Jesus said there are times when God cannot lift the darkness from you, but you should trust Him. At times God will appear like an unkind friend, but He is not; He will appear like an unnatural father, but He is not; He will appear like an unjust judge, but He is not. Keep the thought that the mind of God is behind all things strong and growing. Not even the smallest detail of life happens unless God’s will is behind it. Therefore, you can rest in perfect confidence in Him. Prayer is not only asking, but is an attitude of the mind which produces the atmosphere in which asking is perfectly natural. “Ask, and it will be given to you . . .” (Matthew 7:7).

Suffering Afflictions and Going the Second Mile

Sunday, 14 July 2013

I tell you not to resist an evil person. But whoever slaps you on your right cheek, turn the other to him also —Matthew 5:39
This verse reveals the humiliation of being a Christian. In the natural realm, if a person does not hit back, it is because he is a coward. But in the spiritual realm, it is the very evidence of the Son of God in him if he does not hit back. When you are insulted, you must not only not resent it, but you must make it an opportunity to exhibit the Son of God in your life. And you cannot imitate the nature of Jesus— it is either in you or it is not. A personal insult becomes an opportunity for a saint to reveal the incredible sweetness of the Lord Jesus.

The teaching of the Sermon on the Mount is not, “Do your duty,” but is, in effect, “Do what is not your duty.” It is not your duty to go the second mile, or to turn the other cheek, but Jesus said that if we are His disciples, we will always do these things. We will not say, “Oh well, I just can’t do any more, and I’ve been so misrepresented and misunderstood.” Every time I insist on having my own rights, I hurt the Son of God, while in fact I can prevent Jesus from being hurt if I will take the blow myself. That is the real meaning of filling “up in my flesh what is lacking in the afflictions of Christ . . .” (Colossians 1:24). A disciple realizes that it is his Lord’s honor that is at stake in his life, not his own honor.

Never look for righteousness in the other person, but never cease to be righteous yourself. We are always looking for justice, yet the essence of the teaching of the Sermon on the Mount is— Never look for justice, but never cease to give it.

The Price of the Vision

Saturday, 13 July 2013

In the year that King Uzziah died, I saw the Lord . . . —Isaiah 6:1
Our soul’s personal history with God is often an account of the death of our heroes. Over and over again God has to remove our friends to put Himself in their place, and that is when we falter, fail, and become discouraged. Let me think about this personally— when the person died who represented for me all that God was, did I give up on everything in life? Did I become ill or disheartened? Or did I do as Isaiah did and see the Lord?

My vision of God is dependent upon the condition of my character. My character determines whether or not truth can even be revealed to me. Before I can say, “I saw the Lord,” there must be something in my character that conforms to the likeness of God. Until I am born again and really begin to see the kingdom of God, I only see from the perspective of my own biases. What I need is God’s surgical procedure— His use of external circumstances to bring about internal purification.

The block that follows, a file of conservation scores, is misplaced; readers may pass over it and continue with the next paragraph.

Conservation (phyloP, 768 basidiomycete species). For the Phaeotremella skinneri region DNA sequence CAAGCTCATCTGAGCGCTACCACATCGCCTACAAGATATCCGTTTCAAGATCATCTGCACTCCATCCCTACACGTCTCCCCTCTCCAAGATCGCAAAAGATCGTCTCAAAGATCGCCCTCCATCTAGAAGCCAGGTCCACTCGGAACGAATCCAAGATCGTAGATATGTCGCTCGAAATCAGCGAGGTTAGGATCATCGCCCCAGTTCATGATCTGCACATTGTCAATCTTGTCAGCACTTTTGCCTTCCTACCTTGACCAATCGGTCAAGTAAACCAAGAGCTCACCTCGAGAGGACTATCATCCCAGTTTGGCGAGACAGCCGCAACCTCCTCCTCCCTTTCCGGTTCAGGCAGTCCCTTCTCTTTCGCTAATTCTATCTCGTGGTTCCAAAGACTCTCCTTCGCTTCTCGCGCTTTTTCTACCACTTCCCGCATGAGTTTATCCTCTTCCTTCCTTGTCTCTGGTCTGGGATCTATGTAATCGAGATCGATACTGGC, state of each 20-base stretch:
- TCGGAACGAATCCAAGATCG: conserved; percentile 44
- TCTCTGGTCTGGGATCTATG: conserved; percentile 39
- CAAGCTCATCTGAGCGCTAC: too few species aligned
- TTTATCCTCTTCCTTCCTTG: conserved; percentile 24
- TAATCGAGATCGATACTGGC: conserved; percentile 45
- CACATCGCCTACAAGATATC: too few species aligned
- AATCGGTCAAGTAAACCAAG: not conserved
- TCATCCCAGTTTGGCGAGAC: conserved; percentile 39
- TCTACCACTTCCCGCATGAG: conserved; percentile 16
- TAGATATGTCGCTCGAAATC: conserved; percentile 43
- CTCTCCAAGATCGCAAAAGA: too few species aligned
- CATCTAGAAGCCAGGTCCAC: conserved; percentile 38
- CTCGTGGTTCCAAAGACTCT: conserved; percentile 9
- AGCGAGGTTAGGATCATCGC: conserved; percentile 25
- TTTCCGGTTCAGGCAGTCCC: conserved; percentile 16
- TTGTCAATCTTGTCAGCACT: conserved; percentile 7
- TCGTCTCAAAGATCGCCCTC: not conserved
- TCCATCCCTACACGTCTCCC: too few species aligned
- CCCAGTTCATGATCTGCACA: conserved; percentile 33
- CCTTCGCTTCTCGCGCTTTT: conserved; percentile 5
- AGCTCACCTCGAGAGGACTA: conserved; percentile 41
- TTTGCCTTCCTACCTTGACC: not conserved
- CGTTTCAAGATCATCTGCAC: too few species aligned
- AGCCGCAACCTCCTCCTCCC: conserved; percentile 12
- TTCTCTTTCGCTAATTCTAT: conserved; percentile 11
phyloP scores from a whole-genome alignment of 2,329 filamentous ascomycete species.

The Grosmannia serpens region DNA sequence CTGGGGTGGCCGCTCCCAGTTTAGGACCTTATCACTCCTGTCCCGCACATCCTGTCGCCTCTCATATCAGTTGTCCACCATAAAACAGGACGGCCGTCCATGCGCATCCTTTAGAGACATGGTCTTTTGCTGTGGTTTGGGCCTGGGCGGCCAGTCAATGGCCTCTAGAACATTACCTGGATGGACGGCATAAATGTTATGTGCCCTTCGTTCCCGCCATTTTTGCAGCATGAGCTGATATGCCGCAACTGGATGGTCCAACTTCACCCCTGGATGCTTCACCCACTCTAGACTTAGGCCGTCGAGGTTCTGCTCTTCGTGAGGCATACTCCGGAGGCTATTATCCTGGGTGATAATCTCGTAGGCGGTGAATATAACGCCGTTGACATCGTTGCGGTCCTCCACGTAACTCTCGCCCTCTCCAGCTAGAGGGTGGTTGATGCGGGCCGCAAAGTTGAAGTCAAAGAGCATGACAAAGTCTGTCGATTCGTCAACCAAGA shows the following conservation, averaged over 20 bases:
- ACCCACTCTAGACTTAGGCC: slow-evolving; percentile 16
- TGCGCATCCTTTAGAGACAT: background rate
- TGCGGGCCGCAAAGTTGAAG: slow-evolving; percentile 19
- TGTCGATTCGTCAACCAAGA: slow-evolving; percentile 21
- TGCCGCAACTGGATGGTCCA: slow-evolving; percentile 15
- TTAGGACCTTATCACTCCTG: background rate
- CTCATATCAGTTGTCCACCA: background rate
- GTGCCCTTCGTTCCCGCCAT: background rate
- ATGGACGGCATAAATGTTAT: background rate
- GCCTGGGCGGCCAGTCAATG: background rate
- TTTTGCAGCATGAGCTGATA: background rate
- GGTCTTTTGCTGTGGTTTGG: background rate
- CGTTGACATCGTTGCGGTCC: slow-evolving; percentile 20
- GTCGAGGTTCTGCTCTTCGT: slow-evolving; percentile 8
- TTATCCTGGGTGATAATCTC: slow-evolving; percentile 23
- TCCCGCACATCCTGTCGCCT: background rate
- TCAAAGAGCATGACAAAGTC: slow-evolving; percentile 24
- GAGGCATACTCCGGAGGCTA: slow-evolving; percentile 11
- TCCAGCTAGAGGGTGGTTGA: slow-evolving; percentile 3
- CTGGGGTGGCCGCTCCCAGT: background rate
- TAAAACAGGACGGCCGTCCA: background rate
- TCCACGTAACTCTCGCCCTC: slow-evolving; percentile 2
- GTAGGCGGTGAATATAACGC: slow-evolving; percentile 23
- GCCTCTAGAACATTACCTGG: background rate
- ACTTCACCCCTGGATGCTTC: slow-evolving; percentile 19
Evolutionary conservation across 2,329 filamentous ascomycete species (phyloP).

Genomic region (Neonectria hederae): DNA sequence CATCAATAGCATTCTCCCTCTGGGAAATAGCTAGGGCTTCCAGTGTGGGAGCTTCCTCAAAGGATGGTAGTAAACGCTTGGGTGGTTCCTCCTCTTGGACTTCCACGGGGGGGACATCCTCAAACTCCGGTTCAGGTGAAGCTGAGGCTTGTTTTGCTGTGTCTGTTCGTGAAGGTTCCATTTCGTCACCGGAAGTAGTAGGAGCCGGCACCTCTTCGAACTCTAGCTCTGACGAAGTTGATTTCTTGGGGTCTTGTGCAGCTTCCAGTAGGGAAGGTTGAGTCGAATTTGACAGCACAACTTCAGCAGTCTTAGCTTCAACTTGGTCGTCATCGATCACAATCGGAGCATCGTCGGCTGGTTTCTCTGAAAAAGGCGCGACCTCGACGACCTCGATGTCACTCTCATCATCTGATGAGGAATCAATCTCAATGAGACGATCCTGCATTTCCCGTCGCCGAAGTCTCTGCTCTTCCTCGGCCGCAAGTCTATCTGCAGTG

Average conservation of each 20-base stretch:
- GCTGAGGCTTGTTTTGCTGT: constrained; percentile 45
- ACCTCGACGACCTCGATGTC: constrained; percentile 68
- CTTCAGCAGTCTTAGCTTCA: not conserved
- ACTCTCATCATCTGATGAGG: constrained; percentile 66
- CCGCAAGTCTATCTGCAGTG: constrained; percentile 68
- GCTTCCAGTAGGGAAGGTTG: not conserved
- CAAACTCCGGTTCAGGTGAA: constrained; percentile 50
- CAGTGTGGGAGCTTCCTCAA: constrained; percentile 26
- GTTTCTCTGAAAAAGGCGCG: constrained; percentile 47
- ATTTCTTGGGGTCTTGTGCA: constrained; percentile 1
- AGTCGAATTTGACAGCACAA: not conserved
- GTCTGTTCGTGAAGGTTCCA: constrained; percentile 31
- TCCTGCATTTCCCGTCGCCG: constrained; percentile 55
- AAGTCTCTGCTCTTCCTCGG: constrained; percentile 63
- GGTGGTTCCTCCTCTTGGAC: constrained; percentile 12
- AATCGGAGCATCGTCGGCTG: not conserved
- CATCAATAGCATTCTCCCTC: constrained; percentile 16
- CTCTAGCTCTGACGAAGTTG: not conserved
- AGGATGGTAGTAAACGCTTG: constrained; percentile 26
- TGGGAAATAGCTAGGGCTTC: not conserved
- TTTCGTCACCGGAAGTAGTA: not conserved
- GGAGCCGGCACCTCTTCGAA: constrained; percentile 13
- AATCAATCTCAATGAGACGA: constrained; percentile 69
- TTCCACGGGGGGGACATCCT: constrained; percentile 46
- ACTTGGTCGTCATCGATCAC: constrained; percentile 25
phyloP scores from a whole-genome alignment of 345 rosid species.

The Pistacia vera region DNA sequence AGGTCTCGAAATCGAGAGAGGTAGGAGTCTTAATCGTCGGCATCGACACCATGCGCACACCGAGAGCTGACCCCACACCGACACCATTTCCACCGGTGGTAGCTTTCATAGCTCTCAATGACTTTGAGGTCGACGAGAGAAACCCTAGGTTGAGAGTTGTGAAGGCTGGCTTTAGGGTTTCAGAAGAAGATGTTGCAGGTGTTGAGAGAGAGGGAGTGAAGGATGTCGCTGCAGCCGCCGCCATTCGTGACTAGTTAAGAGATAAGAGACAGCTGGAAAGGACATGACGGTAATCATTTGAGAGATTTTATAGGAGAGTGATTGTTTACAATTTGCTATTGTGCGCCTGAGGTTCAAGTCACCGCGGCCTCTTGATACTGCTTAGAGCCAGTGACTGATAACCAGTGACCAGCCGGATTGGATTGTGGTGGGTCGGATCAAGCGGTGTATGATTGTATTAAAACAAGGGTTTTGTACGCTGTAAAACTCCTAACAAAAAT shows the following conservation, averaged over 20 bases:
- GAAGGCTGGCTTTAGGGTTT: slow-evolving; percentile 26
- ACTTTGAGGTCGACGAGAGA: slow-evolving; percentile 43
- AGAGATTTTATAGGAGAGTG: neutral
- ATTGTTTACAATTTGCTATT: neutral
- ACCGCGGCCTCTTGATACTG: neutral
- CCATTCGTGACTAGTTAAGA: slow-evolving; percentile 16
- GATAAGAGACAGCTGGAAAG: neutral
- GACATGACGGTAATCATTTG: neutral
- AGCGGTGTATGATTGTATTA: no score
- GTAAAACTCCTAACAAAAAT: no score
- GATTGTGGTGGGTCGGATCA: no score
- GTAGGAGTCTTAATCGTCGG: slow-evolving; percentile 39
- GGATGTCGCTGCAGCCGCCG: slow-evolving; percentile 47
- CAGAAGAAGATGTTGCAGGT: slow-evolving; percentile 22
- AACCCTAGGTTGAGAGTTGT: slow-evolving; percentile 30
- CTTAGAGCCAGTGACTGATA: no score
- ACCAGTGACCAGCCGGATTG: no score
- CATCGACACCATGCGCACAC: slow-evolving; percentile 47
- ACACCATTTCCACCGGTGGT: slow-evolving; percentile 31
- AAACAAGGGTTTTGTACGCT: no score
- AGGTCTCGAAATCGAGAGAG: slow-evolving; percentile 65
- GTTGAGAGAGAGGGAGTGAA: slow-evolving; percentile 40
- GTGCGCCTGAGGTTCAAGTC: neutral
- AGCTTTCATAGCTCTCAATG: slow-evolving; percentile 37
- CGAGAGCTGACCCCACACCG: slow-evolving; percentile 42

Your priorities must be God first, God second, and God third, until your life is continually face to face with God and no one else is taken into account whatsoever. Your prayer will then be, “In all the world there is no one but You, dear God; there is no one but You.”
Keep paying the price. Let God see that you are willing to live up to the vision.

The Spiritually Self-Seeking Church

Friday, 12 July 2013

. . . till we all come . . . to the measure of the stature of the fullness of Christ . . . —Ephesians 4:13
Reconciliation means the restoring of the relationship between the entire human race and God, putting it back to what God designed it to be. This is what Jesus Christ did in redemption. The church ceases to be spiritual when it becomes self-seeking, only interested in the development of its own organization. The reconciliation of the human race according to His plan means realizing Him not only in our lives individually, but also in our lives collectively. Jesus Christ sent apostles and teachers for this very purpose— that the corporate Person of Christ and His church, made up of many members, might be brought into being and made known. We are not here to develop a spiritual life of our own, or to enjoy a quiet spiritual retreat. We are here to have the full realization of Jesus Christ, for the purpose of building His body.

Am I building up the body of Christ, or am I only concerned about my own personal development? The essential thing is my personal relationship with Jesus Christ— “. . . that I may know Him. . .” (Philippians 3:10). To fulfill God’s perfect design for me requires my total surrender— complete abandonment of myself to Him. Whenever I only want things for myself, the relationship is distorted. And I will suffer great humiliation once I come to acknowledge and understand that I have not really been concerned about realizing Jesus Christ Himself, but only concerned with knowing what He has done for me.